• Mileage The more a motorcycle has been driven, generally the lower its value. However, mileage isn’t as big a factor as it is with cars. Road conditions and an owner’s riding style generally have a larger effect on a bike’s value than the number of miles clocked on the odometer.
  • Extras Bells and whistles, like cruise control or an engine guard, can raise the value of a motorcycle.

How to Find Motorcycle Value

There are several ways you can appraise your motorcycle. One is to hire an independent appraiser who (for a fee) will examine your bike and assess its value based on the criteria above, as well as the local market. Another option is to take your bike to a motorcycle dealership. They’ll appraise it based on trade-in value — or, in other words, how much they’re willing to buy it for. This type of appraisal is likely to be free, but keep in mind that the trade-in value of a motorcycle is generally lower than its fair market value. The reason is that the dealer needs to leave some room for profit when they re-sell the motorcycle to a customer (at market value). Finally, you can also do a self-appraisal. This is free and simply involves looking up the bike’s book value online. Just keep in mind that different sites use different methodologies, which can result in somewhat different book values.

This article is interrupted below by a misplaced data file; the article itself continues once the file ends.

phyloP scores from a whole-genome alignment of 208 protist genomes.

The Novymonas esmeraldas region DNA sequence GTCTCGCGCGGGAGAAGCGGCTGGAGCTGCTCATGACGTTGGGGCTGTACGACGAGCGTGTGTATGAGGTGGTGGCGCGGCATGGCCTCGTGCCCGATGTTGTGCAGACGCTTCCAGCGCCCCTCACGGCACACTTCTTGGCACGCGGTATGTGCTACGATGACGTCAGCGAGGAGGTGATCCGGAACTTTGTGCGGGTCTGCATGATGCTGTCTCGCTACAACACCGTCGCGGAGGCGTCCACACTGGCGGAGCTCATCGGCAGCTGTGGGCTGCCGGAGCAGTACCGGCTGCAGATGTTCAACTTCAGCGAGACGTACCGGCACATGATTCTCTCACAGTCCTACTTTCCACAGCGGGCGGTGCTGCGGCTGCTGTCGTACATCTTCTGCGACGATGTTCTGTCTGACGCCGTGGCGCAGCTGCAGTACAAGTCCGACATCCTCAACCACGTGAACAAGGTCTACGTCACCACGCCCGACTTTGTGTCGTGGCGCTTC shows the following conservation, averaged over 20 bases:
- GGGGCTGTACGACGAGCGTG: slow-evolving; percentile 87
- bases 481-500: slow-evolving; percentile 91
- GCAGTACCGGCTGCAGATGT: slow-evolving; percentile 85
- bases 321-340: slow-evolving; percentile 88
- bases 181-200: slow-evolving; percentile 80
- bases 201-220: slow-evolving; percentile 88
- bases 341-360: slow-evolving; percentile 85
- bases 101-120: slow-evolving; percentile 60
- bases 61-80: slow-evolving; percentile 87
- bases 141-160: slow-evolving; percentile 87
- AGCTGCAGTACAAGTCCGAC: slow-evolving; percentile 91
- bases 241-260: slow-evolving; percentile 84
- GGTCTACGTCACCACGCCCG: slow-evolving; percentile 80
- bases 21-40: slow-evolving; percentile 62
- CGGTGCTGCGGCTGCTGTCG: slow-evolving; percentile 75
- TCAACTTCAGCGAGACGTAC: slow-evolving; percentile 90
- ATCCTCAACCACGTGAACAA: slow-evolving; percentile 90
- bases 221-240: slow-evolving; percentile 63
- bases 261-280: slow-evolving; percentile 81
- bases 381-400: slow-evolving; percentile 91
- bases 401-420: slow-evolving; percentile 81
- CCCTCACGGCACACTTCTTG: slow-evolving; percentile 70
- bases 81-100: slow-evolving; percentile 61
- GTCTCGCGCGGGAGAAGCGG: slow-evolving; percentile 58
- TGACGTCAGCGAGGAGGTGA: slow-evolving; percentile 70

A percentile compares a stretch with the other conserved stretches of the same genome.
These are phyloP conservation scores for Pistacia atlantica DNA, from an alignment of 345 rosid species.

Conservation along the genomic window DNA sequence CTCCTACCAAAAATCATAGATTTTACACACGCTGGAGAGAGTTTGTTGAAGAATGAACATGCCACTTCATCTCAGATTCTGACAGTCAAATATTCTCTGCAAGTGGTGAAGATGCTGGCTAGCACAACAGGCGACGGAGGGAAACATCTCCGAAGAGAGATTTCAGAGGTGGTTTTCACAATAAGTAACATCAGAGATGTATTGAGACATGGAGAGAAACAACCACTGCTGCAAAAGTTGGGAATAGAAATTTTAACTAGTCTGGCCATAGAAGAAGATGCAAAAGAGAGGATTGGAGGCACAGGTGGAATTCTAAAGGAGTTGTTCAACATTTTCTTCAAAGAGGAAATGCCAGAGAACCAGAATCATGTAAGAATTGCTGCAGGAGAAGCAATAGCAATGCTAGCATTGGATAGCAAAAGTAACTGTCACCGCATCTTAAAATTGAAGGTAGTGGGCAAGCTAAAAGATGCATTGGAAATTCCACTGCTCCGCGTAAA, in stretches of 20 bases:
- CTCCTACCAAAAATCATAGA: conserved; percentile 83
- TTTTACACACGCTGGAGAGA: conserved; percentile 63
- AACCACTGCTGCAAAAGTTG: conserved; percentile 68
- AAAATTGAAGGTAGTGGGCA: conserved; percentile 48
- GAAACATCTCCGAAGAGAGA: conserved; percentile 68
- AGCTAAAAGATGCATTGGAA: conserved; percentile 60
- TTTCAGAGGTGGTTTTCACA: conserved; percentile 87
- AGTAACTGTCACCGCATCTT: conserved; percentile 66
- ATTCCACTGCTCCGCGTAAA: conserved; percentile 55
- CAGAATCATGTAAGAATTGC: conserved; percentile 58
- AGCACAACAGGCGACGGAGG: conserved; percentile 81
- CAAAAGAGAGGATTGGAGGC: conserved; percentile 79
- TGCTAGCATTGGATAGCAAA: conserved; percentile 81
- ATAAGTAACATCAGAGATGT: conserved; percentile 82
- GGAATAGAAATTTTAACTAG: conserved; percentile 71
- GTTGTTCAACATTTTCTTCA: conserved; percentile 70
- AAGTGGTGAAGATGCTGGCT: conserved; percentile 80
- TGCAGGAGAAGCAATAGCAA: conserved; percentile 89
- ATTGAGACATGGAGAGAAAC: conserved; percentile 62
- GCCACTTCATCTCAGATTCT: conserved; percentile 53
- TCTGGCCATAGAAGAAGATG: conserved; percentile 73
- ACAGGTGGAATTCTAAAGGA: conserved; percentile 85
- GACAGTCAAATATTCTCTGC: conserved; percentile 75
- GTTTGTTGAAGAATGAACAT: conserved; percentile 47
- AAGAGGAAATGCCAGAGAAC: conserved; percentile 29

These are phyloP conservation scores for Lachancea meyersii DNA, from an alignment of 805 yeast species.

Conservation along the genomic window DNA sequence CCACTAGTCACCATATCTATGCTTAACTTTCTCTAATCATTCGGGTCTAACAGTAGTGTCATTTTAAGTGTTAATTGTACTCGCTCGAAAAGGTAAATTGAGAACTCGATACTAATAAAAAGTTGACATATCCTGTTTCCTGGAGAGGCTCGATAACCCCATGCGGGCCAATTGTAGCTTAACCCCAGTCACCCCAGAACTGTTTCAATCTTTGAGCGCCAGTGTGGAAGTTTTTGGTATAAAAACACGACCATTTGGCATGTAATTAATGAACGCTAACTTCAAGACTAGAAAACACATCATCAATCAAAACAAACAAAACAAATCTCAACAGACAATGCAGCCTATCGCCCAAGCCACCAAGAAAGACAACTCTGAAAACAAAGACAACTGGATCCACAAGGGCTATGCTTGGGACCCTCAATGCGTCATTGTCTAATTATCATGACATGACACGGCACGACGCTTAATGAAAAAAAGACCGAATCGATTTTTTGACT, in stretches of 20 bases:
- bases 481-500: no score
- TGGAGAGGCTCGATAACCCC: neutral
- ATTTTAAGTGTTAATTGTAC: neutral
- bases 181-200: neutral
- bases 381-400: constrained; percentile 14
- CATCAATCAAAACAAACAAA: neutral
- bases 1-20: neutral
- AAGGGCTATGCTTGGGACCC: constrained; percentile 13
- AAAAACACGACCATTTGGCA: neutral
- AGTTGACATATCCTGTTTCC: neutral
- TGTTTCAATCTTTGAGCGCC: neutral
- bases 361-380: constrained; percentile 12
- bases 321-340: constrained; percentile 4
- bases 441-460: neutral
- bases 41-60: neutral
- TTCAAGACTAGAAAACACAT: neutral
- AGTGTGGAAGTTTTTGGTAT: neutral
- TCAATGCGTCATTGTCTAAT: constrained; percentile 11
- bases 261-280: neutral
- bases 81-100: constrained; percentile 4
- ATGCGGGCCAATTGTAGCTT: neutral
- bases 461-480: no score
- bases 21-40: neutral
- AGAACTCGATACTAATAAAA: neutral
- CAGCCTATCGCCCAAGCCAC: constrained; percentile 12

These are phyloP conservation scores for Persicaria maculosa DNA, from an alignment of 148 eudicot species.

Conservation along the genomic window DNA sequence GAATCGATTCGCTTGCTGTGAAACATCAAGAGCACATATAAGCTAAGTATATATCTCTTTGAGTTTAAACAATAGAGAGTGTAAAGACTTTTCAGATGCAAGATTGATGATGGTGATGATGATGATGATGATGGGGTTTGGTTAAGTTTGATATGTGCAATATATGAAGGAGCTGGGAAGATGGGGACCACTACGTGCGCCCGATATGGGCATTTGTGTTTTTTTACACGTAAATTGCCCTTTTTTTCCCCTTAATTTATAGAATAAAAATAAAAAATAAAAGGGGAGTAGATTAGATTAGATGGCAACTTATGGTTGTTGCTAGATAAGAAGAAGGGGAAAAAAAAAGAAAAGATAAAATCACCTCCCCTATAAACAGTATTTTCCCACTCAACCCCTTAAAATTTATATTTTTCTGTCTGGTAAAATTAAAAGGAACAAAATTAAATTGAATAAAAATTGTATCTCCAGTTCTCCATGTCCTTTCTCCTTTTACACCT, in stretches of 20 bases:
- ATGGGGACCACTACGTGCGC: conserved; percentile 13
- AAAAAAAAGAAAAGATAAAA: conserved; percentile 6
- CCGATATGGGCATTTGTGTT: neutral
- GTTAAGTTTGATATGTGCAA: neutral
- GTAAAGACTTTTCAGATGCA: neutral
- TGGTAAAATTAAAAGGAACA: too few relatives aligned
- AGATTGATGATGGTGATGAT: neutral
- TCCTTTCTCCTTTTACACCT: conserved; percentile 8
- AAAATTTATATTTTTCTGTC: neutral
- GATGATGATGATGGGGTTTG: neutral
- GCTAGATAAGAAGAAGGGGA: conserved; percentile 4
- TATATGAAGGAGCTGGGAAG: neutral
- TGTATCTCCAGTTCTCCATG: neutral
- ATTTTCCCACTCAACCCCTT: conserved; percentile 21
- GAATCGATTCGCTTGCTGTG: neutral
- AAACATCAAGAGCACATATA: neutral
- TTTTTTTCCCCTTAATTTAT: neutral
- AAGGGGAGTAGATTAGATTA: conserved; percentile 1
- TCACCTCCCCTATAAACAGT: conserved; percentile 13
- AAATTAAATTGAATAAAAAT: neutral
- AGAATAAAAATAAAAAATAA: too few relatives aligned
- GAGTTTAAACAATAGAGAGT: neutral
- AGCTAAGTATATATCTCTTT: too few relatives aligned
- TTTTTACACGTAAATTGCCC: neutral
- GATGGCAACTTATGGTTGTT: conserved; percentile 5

Motorcycle Blue Book Value

A motorcycle's "blue book value" is a generic term for its market value. The term originated from the Kelley Blue Book (KBB), which is one of the most well-known pricing guides not only for cars but also for used motorcycles. A motorcycle's blue book value now simply refers to how much it is worth in the private market, and there are two main sites where you can find this out. Here’s a look at how each one works.

Kelley Blue Book 

To get the blue book value of a motorcycle using Kelley Blue Book's site, you simply need to provide the bike’s make, model, and year. You are then asked to select either “Trade-In Value” or “Typical Listing Price.” The former is the amount you might expect to get when trading in a used motorcycle in good condition with all of its original standard equipment. The latter is what a dealer would likely ask you to pay if you were looking to buy a used motorcycle in good or better condition.Additional equipment for a motorcycle, such as an engine guard, may also be included as a separate value.KBB also gives you the option of checking a used motorcycle's accident history by entering its vehicle identification number (VIN) into a box. To come up with its values, KBB uses data from auctions, dealer sales reports, and dealer surveys, as well as motorcycle listings and sales transactions nationwide. They also take into account current market and economic conditions.

NADA

The other major motorcycle pricing resource is the National Automobile Dealers Association, or NADA. Similar to the KBB site, you'll need to choose a year, model, and make. You'll also be asked for your ZIP Code and any special options.The site offers four prices on motorcycles: 
  • The manufacturer's suggested retail price (which includes only standard equipment)
  • The suggested list price (the manufacturer's highest suggested list price when the motorcycle was new)